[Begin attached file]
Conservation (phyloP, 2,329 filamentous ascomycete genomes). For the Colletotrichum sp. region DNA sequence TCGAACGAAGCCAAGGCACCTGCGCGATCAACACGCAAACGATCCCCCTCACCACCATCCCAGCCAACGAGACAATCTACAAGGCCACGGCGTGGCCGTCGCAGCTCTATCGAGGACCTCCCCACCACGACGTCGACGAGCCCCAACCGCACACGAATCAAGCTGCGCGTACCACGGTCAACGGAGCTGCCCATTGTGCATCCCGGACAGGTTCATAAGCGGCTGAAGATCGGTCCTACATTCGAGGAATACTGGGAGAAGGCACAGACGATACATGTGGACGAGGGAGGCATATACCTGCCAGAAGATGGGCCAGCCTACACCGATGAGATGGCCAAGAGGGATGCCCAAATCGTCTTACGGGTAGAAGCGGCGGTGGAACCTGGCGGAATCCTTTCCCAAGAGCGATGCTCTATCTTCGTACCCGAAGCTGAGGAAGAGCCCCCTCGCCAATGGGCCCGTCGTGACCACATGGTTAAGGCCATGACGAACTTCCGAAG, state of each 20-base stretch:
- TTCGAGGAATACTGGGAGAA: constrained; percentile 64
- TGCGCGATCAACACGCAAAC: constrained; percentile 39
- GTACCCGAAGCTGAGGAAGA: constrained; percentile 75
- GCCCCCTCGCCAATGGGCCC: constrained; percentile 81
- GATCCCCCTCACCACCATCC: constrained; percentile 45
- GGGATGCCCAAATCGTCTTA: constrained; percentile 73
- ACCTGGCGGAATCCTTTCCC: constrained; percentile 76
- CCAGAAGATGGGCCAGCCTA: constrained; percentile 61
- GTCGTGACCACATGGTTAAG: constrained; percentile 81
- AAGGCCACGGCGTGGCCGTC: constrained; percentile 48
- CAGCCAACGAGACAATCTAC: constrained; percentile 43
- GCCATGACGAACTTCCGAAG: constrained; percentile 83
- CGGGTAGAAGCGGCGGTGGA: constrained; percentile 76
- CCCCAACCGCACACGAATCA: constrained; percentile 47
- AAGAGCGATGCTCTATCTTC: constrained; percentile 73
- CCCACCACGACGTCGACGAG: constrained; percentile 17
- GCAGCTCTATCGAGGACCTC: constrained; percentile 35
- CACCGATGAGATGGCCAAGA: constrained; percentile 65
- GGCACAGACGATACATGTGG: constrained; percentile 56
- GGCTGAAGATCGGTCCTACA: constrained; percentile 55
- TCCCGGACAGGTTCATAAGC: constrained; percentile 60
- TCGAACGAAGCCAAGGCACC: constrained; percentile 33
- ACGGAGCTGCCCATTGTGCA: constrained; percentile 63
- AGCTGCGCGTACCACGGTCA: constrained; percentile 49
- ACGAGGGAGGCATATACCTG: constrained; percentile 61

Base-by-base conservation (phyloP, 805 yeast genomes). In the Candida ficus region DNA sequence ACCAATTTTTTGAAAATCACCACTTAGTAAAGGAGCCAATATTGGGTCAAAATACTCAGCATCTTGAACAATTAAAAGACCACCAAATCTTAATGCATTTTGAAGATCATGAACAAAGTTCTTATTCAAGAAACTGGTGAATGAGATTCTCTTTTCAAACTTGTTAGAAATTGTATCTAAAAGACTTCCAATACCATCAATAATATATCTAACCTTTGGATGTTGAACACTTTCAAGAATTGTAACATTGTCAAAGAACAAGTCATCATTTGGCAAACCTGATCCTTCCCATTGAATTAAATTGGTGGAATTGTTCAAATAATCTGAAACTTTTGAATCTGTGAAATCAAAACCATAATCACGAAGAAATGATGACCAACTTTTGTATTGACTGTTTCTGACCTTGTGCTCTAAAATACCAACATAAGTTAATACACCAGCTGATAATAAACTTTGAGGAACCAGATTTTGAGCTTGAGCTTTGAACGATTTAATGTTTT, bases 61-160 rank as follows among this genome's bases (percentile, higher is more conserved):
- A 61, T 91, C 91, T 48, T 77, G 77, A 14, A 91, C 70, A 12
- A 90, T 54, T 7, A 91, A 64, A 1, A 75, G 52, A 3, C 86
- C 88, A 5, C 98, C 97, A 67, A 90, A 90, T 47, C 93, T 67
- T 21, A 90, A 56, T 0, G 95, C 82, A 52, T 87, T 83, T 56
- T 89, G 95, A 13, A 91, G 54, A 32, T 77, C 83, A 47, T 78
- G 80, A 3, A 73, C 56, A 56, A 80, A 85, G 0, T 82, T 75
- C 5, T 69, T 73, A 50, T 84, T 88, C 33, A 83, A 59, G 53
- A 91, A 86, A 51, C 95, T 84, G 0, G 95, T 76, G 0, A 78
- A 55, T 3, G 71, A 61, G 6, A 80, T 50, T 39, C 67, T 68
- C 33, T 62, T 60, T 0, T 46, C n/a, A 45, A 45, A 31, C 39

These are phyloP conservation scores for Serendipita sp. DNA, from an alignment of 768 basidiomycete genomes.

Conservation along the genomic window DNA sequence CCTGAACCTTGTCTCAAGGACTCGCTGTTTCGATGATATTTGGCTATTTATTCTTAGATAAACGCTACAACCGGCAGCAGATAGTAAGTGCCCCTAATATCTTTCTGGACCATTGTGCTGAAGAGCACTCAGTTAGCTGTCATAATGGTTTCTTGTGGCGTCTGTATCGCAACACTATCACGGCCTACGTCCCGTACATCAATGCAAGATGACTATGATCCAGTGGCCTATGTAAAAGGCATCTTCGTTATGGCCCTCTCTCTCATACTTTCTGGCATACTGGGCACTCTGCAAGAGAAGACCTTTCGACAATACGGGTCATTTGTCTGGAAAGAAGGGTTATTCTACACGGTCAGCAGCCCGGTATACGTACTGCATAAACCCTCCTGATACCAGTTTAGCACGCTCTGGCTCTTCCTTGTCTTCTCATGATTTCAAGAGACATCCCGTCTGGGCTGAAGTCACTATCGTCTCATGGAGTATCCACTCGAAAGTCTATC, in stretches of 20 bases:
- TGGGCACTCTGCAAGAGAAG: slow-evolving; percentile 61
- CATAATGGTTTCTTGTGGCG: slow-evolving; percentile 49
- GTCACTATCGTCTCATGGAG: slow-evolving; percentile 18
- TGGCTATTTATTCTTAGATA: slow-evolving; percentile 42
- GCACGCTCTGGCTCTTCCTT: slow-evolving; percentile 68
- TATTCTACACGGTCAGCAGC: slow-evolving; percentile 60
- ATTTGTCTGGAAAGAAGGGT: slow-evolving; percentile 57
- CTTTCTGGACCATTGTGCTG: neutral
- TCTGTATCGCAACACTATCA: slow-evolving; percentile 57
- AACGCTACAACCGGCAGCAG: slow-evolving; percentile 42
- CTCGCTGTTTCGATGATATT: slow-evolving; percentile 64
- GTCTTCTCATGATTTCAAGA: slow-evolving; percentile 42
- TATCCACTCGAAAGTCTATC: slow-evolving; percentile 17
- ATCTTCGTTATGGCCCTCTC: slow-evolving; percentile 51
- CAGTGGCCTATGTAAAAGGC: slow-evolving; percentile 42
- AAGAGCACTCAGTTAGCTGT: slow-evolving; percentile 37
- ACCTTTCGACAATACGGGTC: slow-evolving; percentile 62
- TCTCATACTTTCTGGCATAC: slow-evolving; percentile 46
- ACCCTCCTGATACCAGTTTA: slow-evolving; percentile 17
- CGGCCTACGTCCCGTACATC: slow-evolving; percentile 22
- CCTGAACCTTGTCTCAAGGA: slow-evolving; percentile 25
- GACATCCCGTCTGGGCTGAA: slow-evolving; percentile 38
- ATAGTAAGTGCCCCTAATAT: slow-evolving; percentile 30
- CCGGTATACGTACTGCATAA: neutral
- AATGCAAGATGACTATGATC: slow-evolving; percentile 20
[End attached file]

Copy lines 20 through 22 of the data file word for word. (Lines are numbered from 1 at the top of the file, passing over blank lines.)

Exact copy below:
- GGCACAGACGATACATGTGG: constrained; percentile 56
- GGCTGAAGATCGGTCCTACA: constrained; percentile 55
- TCCCGGACAGGTTCATAAGC: constrained; percentile 60